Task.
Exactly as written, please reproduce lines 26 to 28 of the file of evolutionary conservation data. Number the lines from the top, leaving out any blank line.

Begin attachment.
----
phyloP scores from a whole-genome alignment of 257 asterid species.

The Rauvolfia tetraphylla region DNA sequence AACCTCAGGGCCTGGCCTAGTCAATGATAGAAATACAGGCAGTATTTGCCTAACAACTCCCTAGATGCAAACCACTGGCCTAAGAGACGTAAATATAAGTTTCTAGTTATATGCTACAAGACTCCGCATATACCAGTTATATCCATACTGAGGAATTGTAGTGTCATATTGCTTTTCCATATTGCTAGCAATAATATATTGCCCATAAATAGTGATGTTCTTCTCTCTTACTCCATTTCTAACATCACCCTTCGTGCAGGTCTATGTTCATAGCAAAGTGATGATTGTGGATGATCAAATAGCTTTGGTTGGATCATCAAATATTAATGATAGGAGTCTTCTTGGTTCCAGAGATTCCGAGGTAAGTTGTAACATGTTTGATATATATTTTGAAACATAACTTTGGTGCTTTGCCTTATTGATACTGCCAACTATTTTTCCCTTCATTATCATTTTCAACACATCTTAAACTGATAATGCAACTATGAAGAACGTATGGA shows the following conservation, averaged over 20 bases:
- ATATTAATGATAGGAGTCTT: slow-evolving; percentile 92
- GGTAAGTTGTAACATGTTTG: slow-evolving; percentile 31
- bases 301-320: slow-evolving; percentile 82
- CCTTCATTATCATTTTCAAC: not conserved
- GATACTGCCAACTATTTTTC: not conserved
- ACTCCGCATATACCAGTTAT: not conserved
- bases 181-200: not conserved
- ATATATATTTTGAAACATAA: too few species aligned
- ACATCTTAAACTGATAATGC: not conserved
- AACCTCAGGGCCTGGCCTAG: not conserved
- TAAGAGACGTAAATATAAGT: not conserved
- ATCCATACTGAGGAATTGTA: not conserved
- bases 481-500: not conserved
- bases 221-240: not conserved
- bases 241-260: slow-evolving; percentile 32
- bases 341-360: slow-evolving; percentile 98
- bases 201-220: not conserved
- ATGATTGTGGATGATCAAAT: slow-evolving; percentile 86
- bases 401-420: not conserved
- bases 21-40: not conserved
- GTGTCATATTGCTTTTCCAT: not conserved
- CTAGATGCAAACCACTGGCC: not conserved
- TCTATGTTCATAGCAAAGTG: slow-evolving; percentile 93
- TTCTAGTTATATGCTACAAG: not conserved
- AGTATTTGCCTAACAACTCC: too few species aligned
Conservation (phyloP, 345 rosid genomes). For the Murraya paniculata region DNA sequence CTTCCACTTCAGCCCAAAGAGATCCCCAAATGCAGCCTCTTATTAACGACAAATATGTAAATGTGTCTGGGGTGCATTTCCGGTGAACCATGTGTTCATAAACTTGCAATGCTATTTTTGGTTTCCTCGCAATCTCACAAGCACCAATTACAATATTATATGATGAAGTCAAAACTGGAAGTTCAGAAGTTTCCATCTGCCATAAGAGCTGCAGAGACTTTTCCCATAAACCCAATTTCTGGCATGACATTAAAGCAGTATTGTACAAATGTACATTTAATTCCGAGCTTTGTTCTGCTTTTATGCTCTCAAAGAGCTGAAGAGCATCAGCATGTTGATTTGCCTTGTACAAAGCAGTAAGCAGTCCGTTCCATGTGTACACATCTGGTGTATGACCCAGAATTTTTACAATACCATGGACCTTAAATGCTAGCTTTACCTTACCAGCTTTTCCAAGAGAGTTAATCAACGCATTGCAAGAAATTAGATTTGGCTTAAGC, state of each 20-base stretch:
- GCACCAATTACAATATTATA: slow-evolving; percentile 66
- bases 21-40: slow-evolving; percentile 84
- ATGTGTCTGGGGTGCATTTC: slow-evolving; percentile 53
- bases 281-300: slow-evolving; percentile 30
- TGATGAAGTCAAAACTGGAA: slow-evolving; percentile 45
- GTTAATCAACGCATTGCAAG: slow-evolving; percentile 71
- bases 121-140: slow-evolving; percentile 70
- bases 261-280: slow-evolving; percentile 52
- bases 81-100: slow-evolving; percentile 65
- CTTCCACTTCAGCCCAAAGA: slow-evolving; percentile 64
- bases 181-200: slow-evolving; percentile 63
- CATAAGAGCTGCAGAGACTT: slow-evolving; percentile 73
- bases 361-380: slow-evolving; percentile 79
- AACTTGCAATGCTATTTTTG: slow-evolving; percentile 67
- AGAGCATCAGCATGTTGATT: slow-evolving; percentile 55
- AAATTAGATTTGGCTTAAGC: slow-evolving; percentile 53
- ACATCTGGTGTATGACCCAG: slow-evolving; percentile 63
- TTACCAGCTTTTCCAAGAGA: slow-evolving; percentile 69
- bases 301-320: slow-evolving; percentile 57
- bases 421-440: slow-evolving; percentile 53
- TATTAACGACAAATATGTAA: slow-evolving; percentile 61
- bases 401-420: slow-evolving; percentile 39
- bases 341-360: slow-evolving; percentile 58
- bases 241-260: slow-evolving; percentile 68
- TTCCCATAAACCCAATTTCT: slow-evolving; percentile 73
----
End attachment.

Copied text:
- TTCTAGTTATATGCTACAAG: not conserved
- AGTATTTGCCTAACAACTCC: too few species aligned
Conservation (phyloP, 345 rosid genomes). For the Murraya paniculata region DNA sequence CTTCCACTTCAGCCCAAAGAGATCCCCAAATGCAGCCTCTTATTAACGACAAATATGTAAATGTGTCTGGGGTGCATTTCCGGTGAACCATGTGTTCATAAACTTGCAATGCTATTTTTGGTTTCCTCGCAATCTCACAAGCACCAATTACAATATTATATGATGAAGTCAAAACTGGAAGTTCAGAAGTTTCCATCTGCCATAAGAGCTGCAGAGACTTTTCCCATAAACCCAATTTCTGGCATGACATTAAAGCAGTATTGTACAAATGTACATTTAATTCCGAGCTTTGTTCTGCTTTTATGCTCTCAAAGAGCTGAAGAGCATCAGCATGTTGATTTGCCTTGTACAAAGCAGTAAGCAGTCCGTTCCATGTGTACACATCTGGTGTATGACCCAGAATTTTTACAATACCATGGACCTTAAATGCTAGCTTTACCTTACCAGCTTTTCCAAGAGAGTTAATCAACGCATTGCAAGAAATTAGATTTGGCTTAAGC, state of each 20-base stretch: